LONDON — It was former Labor Prime Minister Harold Wilson who coined the oft-quoted phrase: "A week is a long time in politics."
That adage proved true again for the British Labor Party, which has undergone a sudden reversal of fortune in a week that saw Margaret Thatcher resign under pressure as prime minister and her replacement by John Major.
The party, beaten by Thatcher in the last three general elections, was counting on running against a much-weakened version of its longtime nemesis next time--and not against a more popular Conservative Party leader such as Major.
That popularity was reflected by the latest public opinion polls, which show Labor suddenly running behind the Tories by about 11 percentage points. That compares with an edge of about 15 points that Labor had maintained over the Thatcher-led Conservatives for more than a year.
As a result of the switch at the top, the Conservatives now enjoy roughly the same position in the polls as they did going into the last general election, in 1987, when they thumped Labor 43% to 32%.
Thus, dumping the controversial Thatcher--however great the shock to her supporters--appears to have vastly improved the Tories' chances against Labor in the next election, which must be held within 18 months.
As Gordon Greig, political editor of the Daily Mail, described the Labor Party task: "They will now have to win the next election on merit, rather than allowing the Tories to lose it."
"There is no question but that Margaret Thatcher was seen as a strong election card for Labor," commented another political analyst. "They preferred her wounded but in the saddle. Now they are dealing with a new situation."
The selection of John Major, youthful and attractive at 47, has undercut another of the advantages that Labor Party leader Neil Kinnock appeared to enjoy in his quest to become Britain's next prime minister.
At 48, compared with Thatcher's 65, Kinnock's relative youth--as well as his energy in leading his party in new directions--had been seen by political observers here as an important electoral strength. That edge has obviously disappeared with Major replacing Thatcher.
Elected leader of the Labor Party in 1983, Kinnock has spent his time at the helm reforming the radical image of the party and breaking the iron grip of the trade unions over party policy and personnel.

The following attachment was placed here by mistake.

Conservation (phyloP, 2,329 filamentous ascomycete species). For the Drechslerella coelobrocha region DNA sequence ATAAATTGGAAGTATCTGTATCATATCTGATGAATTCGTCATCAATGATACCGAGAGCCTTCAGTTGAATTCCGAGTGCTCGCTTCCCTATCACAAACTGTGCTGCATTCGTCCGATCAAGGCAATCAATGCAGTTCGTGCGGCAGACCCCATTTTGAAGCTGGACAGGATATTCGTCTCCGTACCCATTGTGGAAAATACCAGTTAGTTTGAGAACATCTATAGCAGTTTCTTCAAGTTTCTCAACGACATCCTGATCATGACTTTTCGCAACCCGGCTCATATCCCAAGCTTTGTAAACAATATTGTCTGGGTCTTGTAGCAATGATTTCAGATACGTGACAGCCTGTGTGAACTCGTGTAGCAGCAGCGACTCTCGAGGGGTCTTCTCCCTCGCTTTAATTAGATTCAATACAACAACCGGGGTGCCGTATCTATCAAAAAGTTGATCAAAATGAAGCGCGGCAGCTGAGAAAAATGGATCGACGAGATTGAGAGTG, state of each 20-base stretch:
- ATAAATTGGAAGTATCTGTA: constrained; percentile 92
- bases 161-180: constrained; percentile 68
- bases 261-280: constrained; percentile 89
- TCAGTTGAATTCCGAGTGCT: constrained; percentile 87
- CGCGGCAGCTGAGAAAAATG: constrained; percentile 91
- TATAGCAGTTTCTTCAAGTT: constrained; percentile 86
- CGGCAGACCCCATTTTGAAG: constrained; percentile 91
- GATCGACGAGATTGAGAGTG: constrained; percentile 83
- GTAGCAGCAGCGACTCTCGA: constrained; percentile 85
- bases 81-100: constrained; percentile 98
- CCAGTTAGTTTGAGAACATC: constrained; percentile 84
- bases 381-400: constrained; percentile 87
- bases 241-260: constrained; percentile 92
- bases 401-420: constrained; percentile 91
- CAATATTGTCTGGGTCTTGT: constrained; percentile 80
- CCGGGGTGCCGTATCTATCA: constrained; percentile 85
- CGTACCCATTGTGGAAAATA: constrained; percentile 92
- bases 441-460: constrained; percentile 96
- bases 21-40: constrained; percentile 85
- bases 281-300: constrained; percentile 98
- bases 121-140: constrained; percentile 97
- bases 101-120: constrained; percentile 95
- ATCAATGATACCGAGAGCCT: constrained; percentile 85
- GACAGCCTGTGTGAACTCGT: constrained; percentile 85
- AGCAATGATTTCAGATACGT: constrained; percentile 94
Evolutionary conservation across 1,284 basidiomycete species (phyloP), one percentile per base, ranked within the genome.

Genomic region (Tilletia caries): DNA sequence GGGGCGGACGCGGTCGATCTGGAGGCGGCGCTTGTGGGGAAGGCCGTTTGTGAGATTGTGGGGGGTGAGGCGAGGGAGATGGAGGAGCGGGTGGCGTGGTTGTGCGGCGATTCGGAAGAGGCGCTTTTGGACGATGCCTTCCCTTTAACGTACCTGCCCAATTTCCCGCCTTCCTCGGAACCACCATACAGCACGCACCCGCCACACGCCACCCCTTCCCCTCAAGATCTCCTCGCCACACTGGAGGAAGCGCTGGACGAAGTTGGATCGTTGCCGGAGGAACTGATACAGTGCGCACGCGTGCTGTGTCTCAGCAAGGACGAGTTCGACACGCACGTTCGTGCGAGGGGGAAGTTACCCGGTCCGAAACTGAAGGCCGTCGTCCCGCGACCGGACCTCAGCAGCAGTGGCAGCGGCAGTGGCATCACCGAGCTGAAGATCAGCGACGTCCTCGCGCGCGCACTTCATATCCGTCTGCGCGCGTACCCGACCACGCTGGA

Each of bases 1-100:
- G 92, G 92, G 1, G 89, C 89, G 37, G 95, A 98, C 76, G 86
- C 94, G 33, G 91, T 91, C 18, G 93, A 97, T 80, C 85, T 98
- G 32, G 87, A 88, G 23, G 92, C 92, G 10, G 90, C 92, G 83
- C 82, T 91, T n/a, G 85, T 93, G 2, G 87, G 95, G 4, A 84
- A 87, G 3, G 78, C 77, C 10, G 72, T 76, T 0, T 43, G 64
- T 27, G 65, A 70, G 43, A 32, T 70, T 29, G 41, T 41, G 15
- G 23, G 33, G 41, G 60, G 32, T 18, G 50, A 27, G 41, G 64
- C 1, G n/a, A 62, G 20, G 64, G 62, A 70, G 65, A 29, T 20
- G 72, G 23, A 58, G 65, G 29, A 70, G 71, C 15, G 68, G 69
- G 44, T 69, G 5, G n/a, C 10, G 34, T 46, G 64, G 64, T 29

Among other changes, he persuaded the party to abandon its stand in favor of unilateral nuclear disarmament, which proved unpopular among British voters at large.
Despite his youth, Kinnock has become the longest-serving opposition leader in British history. Though he has spent 20 years in the House of Commons, he has never held a Cabinet office--he entered Parliament during a Tory sweep in 1970 and remained a backbencher during the Labor governments of 1974-79.
While remaking the party, Kinnock has also tried to modify his personal image from that of a rather windy, Welsh glad-hander, a typical "boyo" in an anorak, to that of a credible national leader, dressed more frequently in sober, double-breasted suits.
In the process, he has made himself the undisputed leader of a Labor Party often rent in the past by bitter intramural fights.
Under Kinnock, Labor has also managed to field a responsible team on the opposition front bench in the Commons--the "shadow Cabinet" that would take over the government if Labor wins a general election.
They include deputy leader Roy Hattersley, 57, long identified with the moderate wing of the party and a television talk-show veteran; Gerald Kaufman, 60, the shadow foreign secretary, and John Smith, 52, the highly regarded shadow chancellor.
Among other leading Labor would-be ministers are Gordon Brown, 39, shadow secretary for trade and industry; Tony Blair, 37, education, and Margaret Beckett, 47, treasury.
They are putting together a new manifesto, which will set out Labor policies calling for closer ties to the European Community and ensuring better health and education services--the very issues Labor had considered would be their trump cards in a race against Thatcher.
Labor is also leery of advocating handing back inordinate power to trade unions or a return to widespread public ownership if it were to win the next election.
The new, moderate leaders of the party recognize that Thatcher's bringing the trade unions in line was widely popular and that denationalization of some major industries has also met with general approval.
"Our only commitment to public ownership is in a number of major utilities like water, electricity and communications," said a party official.
And while Labor's policy statement calls for full recognition of trade-union rights, it does not advocate a stronger role for the unions than they play in most Western democracies.